Panic is always a breath away.  

family never gets over the death of a loved one

 

New Year’s Eve and Auld Lang Syne

There is something about the song, “Auld Lang Syne” that strikes a chord in the hardest heart.  

You don’t have to understand the words to understand the meaning behind them.  

“Should old acquaintance be forgot and days of auld lang syne?”

Every new year since Dominic left us my heart screams, “NO!” in answer to that question.  We CAN’T forget!

But we do.  No matter how carefully I mine the memories, I find the details beginning to escape me. 

I have boxes of photographs but even nearly five years out I find some of them too hard to look through.  When I see the innocent laughing eyes in pictures of six year old Dominic it breaks my heart.  Why oh why was I worried about so many things other than simply experiencing life in the moment?

But then I bring my heart back to reality and sternly tell myself that I had no idea what the future held.

And that’s really the crux of it, isn’t it? 

We don’t know what tomorrow will bring.  We plot and plan and hope and dream but in the end we have very little control over how our story ultimately plays out.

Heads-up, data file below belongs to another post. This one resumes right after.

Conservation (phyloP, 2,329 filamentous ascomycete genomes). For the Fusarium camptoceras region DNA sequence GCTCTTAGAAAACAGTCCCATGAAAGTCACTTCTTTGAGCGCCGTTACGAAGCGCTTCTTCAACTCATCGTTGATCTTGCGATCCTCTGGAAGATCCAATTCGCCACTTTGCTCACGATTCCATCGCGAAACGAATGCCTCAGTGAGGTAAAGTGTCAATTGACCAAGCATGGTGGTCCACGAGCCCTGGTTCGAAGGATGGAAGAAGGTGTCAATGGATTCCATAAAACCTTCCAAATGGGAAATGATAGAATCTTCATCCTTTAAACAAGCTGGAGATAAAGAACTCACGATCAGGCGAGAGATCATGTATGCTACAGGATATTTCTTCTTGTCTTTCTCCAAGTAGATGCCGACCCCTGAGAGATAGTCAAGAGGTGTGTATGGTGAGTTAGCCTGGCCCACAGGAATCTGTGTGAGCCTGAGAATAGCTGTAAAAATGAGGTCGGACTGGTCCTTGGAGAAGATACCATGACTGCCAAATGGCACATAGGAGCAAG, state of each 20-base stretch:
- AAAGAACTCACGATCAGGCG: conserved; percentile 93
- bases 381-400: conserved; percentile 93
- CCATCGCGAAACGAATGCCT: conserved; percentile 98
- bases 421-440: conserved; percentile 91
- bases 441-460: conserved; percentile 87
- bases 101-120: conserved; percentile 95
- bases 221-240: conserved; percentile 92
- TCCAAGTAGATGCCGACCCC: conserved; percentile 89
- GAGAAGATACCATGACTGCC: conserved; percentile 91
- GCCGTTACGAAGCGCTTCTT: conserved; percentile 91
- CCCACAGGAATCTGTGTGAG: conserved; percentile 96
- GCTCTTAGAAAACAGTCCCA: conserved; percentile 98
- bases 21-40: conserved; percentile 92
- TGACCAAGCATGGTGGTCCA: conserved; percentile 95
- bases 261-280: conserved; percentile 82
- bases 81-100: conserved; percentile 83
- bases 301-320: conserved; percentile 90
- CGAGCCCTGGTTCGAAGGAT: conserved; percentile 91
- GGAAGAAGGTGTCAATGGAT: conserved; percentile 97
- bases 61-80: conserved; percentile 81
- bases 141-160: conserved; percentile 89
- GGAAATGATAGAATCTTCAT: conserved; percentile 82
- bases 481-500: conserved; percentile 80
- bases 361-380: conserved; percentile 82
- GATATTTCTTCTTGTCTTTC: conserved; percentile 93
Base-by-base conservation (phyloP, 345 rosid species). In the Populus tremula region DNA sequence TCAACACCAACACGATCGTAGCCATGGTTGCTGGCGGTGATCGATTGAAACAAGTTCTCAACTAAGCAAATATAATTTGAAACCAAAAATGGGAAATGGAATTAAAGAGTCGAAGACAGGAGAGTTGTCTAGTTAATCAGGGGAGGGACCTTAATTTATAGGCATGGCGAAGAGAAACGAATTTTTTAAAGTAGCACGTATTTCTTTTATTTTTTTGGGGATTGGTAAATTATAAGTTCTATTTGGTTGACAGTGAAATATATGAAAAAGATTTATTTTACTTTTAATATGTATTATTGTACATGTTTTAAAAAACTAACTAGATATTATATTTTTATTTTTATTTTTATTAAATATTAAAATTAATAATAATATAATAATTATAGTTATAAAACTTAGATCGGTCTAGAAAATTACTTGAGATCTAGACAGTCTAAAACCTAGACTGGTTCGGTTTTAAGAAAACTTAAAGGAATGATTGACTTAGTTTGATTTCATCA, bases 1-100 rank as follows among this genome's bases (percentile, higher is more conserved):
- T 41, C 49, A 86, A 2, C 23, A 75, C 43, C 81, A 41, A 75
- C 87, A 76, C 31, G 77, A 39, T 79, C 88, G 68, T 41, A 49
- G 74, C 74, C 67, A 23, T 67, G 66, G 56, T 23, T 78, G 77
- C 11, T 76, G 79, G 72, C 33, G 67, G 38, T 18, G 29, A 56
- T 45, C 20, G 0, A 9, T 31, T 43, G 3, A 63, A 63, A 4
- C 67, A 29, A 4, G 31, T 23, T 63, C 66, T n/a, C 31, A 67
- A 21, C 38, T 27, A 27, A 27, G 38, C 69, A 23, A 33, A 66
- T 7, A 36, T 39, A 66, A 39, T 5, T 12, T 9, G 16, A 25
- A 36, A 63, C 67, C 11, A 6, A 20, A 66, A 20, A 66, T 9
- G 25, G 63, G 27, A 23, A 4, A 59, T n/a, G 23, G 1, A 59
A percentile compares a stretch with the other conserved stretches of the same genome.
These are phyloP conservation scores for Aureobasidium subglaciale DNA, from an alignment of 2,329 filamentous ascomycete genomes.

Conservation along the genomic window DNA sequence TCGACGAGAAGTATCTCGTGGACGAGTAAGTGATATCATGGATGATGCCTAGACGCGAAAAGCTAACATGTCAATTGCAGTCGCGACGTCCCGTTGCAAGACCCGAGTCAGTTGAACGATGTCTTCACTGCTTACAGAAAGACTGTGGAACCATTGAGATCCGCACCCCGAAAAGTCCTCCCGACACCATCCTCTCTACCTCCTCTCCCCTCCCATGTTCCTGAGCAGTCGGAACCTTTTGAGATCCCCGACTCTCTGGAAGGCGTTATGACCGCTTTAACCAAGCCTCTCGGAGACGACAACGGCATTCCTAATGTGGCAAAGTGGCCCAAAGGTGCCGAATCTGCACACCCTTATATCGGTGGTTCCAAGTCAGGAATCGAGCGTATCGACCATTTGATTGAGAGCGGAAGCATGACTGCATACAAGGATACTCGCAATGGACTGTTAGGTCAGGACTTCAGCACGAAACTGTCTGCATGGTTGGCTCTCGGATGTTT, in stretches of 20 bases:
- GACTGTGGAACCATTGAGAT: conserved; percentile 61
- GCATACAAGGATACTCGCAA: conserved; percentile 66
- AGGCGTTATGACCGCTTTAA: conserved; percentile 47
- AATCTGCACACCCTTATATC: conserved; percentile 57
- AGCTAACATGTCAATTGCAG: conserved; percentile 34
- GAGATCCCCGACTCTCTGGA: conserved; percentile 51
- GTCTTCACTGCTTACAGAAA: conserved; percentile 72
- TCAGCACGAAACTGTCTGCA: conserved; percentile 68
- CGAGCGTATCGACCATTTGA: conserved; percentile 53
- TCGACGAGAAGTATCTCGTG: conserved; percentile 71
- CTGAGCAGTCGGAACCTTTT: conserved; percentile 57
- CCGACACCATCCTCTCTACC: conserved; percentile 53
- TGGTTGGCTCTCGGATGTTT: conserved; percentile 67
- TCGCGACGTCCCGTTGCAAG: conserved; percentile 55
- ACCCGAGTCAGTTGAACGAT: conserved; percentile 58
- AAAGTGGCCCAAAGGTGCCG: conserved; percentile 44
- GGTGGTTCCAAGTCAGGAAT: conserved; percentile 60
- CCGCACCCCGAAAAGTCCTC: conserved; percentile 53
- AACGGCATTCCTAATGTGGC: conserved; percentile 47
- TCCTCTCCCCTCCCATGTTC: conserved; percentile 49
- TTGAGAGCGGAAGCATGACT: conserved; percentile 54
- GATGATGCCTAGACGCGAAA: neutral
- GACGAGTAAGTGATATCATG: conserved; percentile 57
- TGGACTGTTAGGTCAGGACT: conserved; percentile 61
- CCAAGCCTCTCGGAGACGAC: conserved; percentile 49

So we are left each New Year’s Eve with some good memories, some not so good ones and some we cling to like gold from a treasure chest because they are all we have.

Should auld acquaintance be forgot and days of auld lang syne?

Never. 

As long as this heart beats. 

I will not forget.   

Are There Any Gifts in Grief?

It was a long time before I wanted to believe that I received any gifts worth keeping from this life I didn’t choose.

I knew I had tears, pain, agonizing sorrow, loss, heartache, dashed hopes, empty arms.

If I could give those back and regain my son, I would do it in less than a heartbeat.

I can’t, so I’m left here to ponder what else I’ve received from burying a child.

Read the rest here:  Grace Gifts of Grief

Just Yesterday and Forever

The human heart is a funny thing-always working hard to protect itself from grievous injury yet prone to exactly what it tries to prevent.

I honestly believe that one of the gifts of early grief is disbelief.  Because if I could have understood at once what it meant that Dominic was really, truly GONE, I would have never lasted the first 24 hours.